Civilization Market Integration

Civilization Market Integration

Andrew Targowski (Haworth College of Business, USA)
Copyright: © 2009 |Pages: 31
DOI: 10.4018/978-1-60566-004-2.ch016
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The purpose of this chapter is to define the dynamics of the economic infrastructure, which supports any civilization and defines the modus operandi of the world civilization in the 21st century and third millennium. This chapter especially addresses the economic roles of two countries/civilizations: Will the Chinese economy, as many suggest, continue its strong economic advance under its system of “authoritarian capitalism” and surpass in size that of the United States and its economically integrated partners (currently NAFTA), or will China convulse and stagnate? This chapter explores the scenario that the United States will see its destiny at the heart of a free trade area of the Atlantic with an economy significantly greater than China’s and with an even larger population. China will remain the dominant Asian economy, but it will do so independently, not as part of a regional economic union. The future of capitalism is also addressed. What kind of capitalism or other economic system must be applied in order to keep the world population within the threshold of the Ecosystem? The answer to this question will determine the future of civilization.
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The Evolution Of Civilization Markets

Why are some nations rich and others poor? Why are the poorest countries failing and what can be done about it? Why can the poor countries not apply the rich countries’ strategies to achieve the same level of living? There are many possible approaches to answer these questions, many exclusive of each other. In this study, the civilizational conditioning of economic development will be synthesized.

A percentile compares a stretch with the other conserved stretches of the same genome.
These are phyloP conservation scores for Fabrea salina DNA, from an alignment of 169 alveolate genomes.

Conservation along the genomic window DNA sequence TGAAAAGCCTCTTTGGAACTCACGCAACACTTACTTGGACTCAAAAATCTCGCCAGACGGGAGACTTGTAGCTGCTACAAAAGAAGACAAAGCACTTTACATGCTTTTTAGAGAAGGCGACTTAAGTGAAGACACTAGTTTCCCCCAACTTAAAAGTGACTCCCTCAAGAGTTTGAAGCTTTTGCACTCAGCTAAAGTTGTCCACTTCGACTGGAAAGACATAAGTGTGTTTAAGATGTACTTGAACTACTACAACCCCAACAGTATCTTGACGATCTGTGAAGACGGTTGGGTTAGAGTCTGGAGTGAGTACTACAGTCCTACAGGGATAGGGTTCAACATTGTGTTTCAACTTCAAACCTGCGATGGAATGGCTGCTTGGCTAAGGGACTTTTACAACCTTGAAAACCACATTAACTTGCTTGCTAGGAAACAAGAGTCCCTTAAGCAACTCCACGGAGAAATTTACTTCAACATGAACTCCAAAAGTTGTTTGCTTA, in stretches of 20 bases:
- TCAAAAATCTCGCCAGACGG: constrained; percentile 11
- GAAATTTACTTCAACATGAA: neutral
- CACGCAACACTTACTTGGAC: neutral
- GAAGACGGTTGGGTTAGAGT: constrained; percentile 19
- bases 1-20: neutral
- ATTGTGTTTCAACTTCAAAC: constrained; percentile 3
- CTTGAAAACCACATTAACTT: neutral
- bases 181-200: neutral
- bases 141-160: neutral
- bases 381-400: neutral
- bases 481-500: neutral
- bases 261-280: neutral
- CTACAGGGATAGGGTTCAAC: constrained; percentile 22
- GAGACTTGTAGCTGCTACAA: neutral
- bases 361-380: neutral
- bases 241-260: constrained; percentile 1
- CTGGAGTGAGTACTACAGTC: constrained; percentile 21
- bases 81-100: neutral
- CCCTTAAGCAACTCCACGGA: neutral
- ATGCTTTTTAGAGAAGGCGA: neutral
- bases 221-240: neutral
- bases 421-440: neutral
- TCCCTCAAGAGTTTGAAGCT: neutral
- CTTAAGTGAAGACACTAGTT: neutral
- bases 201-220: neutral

In 2005, the average income per capita of residents of the United States was $41,950 (in purchasing power parity (ppp) = common basket prices). In Switzerland, the most prosperous European country, it amounted to $37,080 (ppp). For the European Union this income reaches $28,915 (ppp). For China, this income was at the level of $6,600 (ppp), while in Hong Kong it was $34,670; in also Chinese-oriented Singapore, it was $27,780. But in African Malawi, it was only $650. (World Bank, 2007, pp. 14-16) Why?

As of the beginning of the 21st century, there are about 50 economically-failing states, which pose the central challenge of the developing world. The standard solutions cannot overcome problems with civil wars, a dependence on the extraction and export of natural resources, and bad governance (Collier, 2007). Perhaps these problems are conditioned by each civilization’s history.

The focus of this part of the study will be on a few civilizations only, those which are the most eager to dominate economic development in the 21st century and beyond. Figure 1 illustrates these civilizations’ development paths, which lead to the competition of the Western and Chinese civilizations in the 21st century.

Figure 1.

The basic evolution of civilizations which are the foci of this study of the market development until after 2000+ (many other civilizations are not shown in this model)

Classical economics defines as determinants of economic development the factors of production, such as land, labor, and capital, economic structure (relationships among various sectors of the economy), production systems, and productivity. In this study more attention will paid to such factors as information-communication and knowledge, since it is these mind-driven factors that mostly determine the complexity and productivity of production systems.

Economic development in pre-civilized times was based mostly on recurring rounds of feast and famine, depending on natural variations in climate and on skill and luck in hunting. Life was certainly difficult, rough, and short. Average life spans were not more than about 20 years; few people could survive over the age of 50 (Leakey, 1996).

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